The no-cost, no-commitment trials would be in sequence, starting from Bangalore, sources said, adding that it might take two years to complete the trials. Each company will be asked to bring two-three planes for the trials. From Bangalore, the planes will go to Jaisalmer for hot weather and weapon trials. The final phase of the trials would be conducted at Leh to judge their performance in cold weather and high altitude conditions.
After the Indian leg of the trial is over, there could also be another weapon-firing trial outside India, possibly in the manufacturing country.
Interestingly, though one of the competitors, Rafale, reportedly went out of the race due an incomplete tender form, it is believed to be back in the race, thanks to the diplomatic intervention from France.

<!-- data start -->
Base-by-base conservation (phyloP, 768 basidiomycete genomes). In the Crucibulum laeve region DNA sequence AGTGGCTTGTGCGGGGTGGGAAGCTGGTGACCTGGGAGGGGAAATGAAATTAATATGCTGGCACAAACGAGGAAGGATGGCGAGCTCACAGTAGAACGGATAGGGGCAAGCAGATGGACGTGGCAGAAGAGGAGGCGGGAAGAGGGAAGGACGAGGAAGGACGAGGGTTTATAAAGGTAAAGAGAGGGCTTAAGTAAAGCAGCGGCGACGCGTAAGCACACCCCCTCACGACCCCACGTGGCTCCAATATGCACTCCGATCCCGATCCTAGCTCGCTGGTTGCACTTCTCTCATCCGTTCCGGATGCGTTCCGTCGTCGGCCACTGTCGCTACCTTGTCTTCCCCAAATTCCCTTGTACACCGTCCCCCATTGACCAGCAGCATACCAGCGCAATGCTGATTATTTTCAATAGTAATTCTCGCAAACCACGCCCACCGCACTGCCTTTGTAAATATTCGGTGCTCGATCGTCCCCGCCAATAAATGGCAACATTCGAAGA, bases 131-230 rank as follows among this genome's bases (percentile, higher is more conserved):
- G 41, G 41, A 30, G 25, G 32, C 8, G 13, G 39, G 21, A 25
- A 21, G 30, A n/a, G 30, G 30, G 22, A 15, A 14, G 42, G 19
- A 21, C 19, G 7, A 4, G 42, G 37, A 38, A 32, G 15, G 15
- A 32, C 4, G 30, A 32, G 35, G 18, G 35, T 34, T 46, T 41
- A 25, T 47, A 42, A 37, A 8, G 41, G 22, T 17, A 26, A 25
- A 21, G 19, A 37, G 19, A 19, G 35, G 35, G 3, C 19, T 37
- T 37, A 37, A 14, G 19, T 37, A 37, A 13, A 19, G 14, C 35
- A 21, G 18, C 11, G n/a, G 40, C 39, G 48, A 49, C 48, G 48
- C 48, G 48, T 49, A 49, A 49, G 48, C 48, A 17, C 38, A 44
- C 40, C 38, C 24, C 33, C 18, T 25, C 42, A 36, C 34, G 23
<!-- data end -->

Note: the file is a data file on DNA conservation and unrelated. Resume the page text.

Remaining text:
These 126 medium multi-role combat aircraft will be one of the mainstays for the IAF along with Su-30 and indigenous light combat aircraft (LCA).
The IAF targets to bolster its squadron strength up to the sanctioned position of 39.5 squadrons by inducting MMRCA, LCA and Su-30s.
Former IAF chief Fali Homi Major had admitted that the IAF force strength was down to 34 squadrons, which is expected to go out even further in the coming years due to phasing out of aircraft of old vintage.
However, if the MMRCA deal happens in time and the LCA comes to the service by 2010-11, the IAF can hope to have the sanctioned strength by 2017 and a little more by 2020.
While 18 MMRCA will be purchased in flyaway conditions, the remaining 108 will be manufactured at the Hindustan Aeronautics Ltd under licence.
The MMRCA deal will also aid the IAF to simplify its inventory management rather than maintaining a large number of different aircraft.
IAF’s search for jets to begin in B’lore